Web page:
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Realizing the fact that such payments are often made in the course of entertainment of costumers, clients or constituents the Board has desired appropriate record making in this regard. As part of such details it is desired to maintain the following information;
a) Date of entertainment;
b) Place of entertainment;
c) Amount paid;
d) No. of persons entertained;
e) Nature of entertainment;
f) Purpose of entertainment.

The new rule does not impose any restrictions on residential entertainment. As such the employees may entertain guests at their residence too provided sufficient record is kept in the manner above.

In the fourth column the numeric number of persons entertained would be sufficient.

In the fifth column the kind of entertainment may be specified. For instance meals, gifts (other than free samples), Liquor etc. Further in the Explanation (ii) of sub rule entertainment to include hospitality of any kind.

In the last column it is desired to mention the necessity of such expenditure in which case it may be kept in mind that such entertainment costs was incurred only for extending customary courtesy to persons who are connected with the assessee’s business be they are vendors, customers, foreign guests, advisors/consultants, auditor’s etc.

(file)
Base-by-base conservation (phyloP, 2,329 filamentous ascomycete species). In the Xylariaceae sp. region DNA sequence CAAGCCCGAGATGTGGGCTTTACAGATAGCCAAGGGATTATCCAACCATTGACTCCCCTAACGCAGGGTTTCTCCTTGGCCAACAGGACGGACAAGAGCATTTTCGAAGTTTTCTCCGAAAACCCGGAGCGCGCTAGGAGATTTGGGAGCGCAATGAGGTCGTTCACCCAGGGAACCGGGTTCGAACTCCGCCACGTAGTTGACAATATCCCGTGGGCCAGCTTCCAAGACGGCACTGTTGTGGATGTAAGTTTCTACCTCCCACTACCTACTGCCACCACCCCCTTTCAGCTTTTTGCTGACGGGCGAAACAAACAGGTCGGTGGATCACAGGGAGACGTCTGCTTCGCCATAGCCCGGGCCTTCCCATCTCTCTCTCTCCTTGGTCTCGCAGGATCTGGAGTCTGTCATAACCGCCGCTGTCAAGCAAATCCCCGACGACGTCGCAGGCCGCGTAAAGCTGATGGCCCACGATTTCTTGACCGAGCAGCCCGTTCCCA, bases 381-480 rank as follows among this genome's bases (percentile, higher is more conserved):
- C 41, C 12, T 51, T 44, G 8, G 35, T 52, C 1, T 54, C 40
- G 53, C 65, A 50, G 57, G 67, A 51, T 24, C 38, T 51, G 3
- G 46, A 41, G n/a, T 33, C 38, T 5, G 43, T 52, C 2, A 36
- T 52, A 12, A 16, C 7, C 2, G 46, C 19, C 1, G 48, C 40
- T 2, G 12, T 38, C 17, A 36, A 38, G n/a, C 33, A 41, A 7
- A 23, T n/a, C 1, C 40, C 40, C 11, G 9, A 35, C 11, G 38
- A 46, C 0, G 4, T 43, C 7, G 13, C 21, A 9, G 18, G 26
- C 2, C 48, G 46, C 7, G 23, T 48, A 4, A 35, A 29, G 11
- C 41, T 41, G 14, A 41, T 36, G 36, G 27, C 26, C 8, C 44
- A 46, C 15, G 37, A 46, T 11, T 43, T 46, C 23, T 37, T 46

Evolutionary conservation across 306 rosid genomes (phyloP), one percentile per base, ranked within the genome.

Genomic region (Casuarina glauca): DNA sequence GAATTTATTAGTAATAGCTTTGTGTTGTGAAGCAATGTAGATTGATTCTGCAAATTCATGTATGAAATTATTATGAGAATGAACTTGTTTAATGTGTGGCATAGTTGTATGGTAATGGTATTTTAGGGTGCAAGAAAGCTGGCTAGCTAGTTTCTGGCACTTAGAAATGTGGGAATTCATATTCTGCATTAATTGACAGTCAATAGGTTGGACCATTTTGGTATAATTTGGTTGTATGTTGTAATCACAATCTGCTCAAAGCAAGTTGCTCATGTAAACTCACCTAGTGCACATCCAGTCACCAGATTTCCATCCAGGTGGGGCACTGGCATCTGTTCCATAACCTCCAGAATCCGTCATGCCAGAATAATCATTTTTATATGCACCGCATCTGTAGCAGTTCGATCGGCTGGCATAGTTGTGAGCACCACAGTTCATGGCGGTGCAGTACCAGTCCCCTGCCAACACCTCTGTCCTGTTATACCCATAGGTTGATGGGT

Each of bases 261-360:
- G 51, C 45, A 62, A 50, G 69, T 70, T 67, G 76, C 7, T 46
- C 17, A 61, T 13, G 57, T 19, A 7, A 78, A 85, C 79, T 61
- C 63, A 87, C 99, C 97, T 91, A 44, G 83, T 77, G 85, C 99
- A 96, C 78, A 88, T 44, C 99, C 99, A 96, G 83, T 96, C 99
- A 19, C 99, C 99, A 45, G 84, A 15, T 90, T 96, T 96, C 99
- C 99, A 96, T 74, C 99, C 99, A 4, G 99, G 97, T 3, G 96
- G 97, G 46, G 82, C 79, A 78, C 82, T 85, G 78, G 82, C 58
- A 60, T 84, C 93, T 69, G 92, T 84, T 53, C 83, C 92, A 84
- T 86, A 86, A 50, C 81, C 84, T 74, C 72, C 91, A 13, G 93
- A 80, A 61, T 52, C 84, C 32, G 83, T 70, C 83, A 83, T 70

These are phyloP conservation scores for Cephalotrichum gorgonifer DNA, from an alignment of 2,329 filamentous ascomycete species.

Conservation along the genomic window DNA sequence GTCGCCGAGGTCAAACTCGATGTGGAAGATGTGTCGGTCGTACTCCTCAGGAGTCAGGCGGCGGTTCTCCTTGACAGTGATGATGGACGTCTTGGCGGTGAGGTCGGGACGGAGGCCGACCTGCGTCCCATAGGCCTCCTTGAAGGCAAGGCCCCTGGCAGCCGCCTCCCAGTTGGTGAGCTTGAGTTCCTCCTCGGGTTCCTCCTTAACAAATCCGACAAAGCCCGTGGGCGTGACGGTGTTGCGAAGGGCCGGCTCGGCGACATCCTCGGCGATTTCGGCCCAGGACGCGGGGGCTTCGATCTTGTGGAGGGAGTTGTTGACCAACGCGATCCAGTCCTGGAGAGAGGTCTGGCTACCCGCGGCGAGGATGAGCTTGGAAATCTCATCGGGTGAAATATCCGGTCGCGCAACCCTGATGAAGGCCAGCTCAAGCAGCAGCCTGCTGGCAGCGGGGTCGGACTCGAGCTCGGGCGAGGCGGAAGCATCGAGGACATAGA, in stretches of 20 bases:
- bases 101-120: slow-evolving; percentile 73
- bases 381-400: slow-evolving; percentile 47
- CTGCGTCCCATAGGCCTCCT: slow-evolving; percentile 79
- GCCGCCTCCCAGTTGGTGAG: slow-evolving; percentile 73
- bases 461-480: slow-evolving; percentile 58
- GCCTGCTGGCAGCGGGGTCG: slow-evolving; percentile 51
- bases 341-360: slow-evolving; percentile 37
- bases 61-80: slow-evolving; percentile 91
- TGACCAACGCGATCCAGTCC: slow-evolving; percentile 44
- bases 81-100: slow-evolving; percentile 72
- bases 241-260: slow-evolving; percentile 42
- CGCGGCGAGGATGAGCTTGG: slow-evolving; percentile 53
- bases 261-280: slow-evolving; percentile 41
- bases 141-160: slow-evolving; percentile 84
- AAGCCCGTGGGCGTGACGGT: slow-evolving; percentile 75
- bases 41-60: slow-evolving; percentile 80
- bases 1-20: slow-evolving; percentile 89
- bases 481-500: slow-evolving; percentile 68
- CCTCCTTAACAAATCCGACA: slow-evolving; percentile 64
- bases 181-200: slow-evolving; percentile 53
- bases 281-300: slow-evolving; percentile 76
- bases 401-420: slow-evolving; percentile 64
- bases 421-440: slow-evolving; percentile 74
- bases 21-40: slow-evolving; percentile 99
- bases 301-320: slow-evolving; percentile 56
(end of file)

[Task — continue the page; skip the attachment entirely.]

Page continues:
As regard the acts or practice of being hospitable in the sense of providing meals, drinks or other wants of the persons entertained, whether they may be employees, workmen or officers, servants or agents in the service of an assessee, either as an express or implied condition of service, that would not amount to acts of entertainment. Before the Delhi High Court in the case of Commissioner of Income-tax Vs. Modern Bakeries India Limited (249ITR465) the revenue has conceded that the expenditure in connection with the conference of the assessee’s managers and on internal meetings is legitimate business expenditure not involving any entertainment.

There must be a sufficient authorization of such expenditure along with bills etc. and there must bear a clear joint declaration that the amount is incurred wholly and exclusively for business purposes.
In the case of membership of sport clubs, health resorts or any other recreation clubs it is desired that such facilities will not be charged to perquisite if they are availed at the employer’s premises so as to be available to all the employees. Since there is no such restriction as such in the rule per se the benefit of doubt can be obtained by the employer’s in that regard even in respect of memberships taken with outside clubs. Corporate memberships of clubs/credit cards would be tax-free.

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